Dificilmente poderia começar de forma pior o ano de 2010 em termos musicais. Lhasa de Sela, talentosa artista, cidadã de todo o mundo, deixa esta dimensão depois de longa e inglória luta contra o cancro da mama.
Conheci o trabalho da artista através da Rádio Universitária do Minho e desde logo tomei a decisão de o escutar de fio a pavio. E podem crer que “The Living Road” foi das maiores supresas musicais que algume vez tive. É um trabalho tão intenso, que até parece que sentimos o cheiro dos foguetes, pressentimos o sangue de uma tragédia amorosa prestes a acontecer e sentimos o forte trago do cíume que traz para a praça a faca e o alguidar. É intenso, todo ele. Sem dúvida e sua obra prima!
Intensa foi também a vida da cantora. Um pouco por todo o mundo foi espalhando o seu encanto, o seu charme, proporcionando a todos que tiveram oportunidade de a ouvir momentos de inegável beleza. A sua mistura de música tradicional, chimfrim afinado de mariachi, jazz moderno e uma voz quente e sensual provam ser uma receita mágica e se ainda não tiveram a coragem de a ouvir, então que a sua morte sirva para terem uma das melhores experiência musicais de sempre. A estrada de Lhasa terminou por aqui, resta-nos continuar o percurso, deixando que as suas notas nos guiem no caminho certo.
Aqui está um artigo interessante, mais esclarecedor dobre quem é Lhasa de Sela: (www.canada.com)
When my lifetime had just ended
And my death had just begun
I told you I’d never leave you
But I knew this day would come
– I Come In, Lhasa
MONTREAL – Lhasa de Sela was well aware of her own mortality on her self-titled third album, Lhasa, released in the spring of 2009. The acclaimed Montreal singer-songwriter died just before midnight on Jan. 1, in her Montreal apartment.
She had been battling breast cancer for 21 months, finally succumbing to her illness at the age of 37. Rumours of her death spread through the city over the weekend; the news was confirmed by her manager in a press release Sunday evening.
Born on Sept. 27, 1972 in Big Indian, New York, to a Mexican father and American mother, she spent her childhood traveling across the U.S. and Mexico in a schoolbus with her family.
She moved to Montreal at age 19. Her albums – 1997’s Spanish language, Mexican- and Gypsy-influenced debut La Llorona, 2003’s The Living Road (sung in French, English and Spanish) and her latest (her first all-English release) – have collectively sold over a million copies worldwide.
She won an ADISQ award for best world music album in 1997, and a Juno in the same category in 1998. In 2005, she won the BBC World Music Award for best artist of the Americas. In December, the London Times declared placed The Living Road at No. 3 on its list of the best world music albums of the decade. She collaborated with artists including Patrick Watson (on his latest album, Wooden Arms) and Arthur H.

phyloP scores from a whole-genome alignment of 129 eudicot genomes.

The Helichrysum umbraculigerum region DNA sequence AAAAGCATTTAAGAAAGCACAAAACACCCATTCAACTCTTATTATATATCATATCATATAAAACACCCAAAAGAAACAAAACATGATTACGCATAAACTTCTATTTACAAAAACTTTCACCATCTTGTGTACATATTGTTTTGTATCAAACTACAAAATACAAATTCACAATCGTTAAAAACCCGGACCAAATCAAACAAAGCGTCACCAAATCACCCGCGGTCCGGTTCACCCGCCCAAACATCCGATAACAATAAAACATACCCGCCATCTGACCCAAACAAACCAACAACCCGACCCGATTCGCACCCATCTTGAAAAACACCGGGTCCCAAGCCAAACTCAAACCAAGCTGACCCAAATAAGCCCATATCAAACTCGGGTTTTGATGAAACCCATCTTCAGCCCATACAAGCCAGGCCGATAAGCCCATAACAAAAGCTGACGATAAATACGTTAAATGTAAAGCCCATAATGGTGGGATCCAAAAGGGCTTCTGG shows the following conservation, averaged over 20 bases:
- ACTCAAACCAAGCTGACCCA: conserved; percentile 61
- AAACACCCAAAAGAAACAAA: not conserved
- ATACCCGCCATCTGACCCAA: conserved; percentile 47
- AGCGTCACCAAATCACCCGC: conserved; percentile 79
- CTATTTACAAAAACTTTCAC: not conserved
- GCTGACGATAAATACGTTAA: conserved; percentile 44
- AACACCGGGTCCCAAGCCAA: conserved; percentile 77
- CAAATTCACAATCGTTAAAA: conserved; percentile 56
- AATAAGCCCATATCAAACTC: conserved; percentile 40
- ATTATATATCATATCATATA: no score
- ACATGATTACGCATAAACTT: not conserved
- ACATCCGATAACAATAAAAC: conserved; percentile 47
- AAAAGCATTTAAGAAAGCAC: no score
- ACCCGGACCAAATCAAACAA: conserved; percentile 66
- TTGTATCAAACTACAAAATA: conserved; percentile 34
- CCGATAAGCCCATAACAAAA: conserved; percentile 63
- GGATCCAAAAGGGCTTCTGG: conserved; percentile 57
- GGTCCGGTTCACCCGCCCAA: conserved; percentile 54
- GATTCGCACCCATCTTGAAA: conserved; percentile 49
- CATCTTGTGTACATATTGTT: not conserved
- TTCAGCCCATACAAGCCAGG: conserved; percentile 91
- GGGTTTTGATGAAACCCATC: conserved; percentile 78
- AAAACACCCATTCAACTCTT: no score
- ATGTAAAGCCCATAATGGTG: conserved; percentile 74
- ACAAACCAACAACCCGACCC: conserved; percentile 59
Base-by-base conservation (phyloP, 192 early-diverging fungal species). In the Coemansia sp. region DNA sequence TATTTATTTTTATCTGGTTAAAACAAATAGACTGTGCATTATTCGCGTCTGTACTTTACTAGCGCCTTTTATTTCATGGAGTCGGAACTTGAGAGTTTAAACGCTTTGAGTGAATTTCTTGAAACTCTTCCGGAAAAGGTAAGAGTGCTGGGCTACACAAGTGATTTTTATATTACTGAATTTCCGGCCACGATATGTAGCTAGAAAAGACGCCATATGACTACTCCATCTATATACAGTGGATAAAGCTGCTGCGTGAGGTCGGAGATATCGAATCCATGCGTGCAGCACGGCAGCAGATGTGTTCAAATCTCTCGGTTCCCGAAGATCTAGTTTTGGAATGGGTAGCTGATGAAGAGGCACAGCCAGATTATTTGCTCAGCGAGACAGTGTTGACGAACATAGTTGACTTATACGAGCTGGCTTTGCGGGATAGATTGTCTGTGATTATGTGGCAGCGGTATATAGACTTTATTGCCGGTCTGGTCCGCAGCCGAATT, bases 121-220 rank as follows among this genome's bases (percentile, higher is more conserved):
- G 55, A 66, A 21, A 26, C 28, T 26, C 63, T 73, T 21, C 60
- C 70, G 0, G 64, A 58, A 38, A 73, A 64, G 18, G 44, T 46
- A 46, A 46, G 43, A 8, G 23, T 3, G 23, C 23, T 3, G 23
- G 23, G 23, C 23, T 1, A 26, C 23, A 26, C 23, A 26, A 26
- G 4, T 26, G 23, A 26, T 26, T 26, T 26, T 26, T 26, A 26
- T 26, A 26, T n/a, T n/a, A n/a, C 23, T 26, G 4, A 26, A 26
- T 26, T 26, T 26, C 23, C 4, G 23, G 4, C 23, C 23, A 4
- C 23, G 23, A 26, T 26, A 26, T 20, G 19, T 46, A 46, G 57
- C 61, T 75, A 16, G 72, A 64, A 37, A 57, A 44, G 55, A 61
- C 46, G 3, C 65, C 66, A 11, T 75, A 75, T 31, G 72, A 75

“It is difficult to describe her unique voice and stage presence, which earned her an iconic status in many countries throughout the world,” said her manager David-Étienne Savoie, in the press release.
Lhasa’s evocative music never failed to make an impression, her earthy singing voice and evocative world-folk compositions striking a deep emotional chord. Her recent album found her foregoing the dramatic stylings of her previous efforts in favour of a more direct, intimate approach.
“There’s nothing strange or jarring or weird or odd about this album,” she told The Gazette in an interview last April. “It just feels super comfortable. It’s got a kind of feminine feeling to it, a luminous quality. It felt really good physically to sing.”
After performing at record launches for the album in Montreal and Paris last spring, she played two concerts in Iceland in May; her health forced her to cancel an extensive international tour scheduled for the fall.
Although Lhasa is gone, her music continues to move people in her wake.
More than 2,000 people had joined a Facebook group called En hommage à Lhasa by yesterday afternoon, and the number was rising rapidly. Among the “wall” comments: “Dès les premières notes, sa voix et son âme nous habitent.” (From the first notes, her voice and her soul inhabit us.)
This statement was posted in response to a story on the Gazette’s Words and Music blog: “Desde Madrid lloramos desconsoladamente su muerte.” (From Madrid, we cry disconsolately over her death.)
“We have always heard something ancestral coming through her,” said longtime friend Jules Beckman, in the press release. “She has always spoken from the threshold between the worlds, outside of time. She has always sung of human tragedy and triumph, estrangement and seeking, with a witness’s wisdom. She has placed her life at the feet of the unseen.”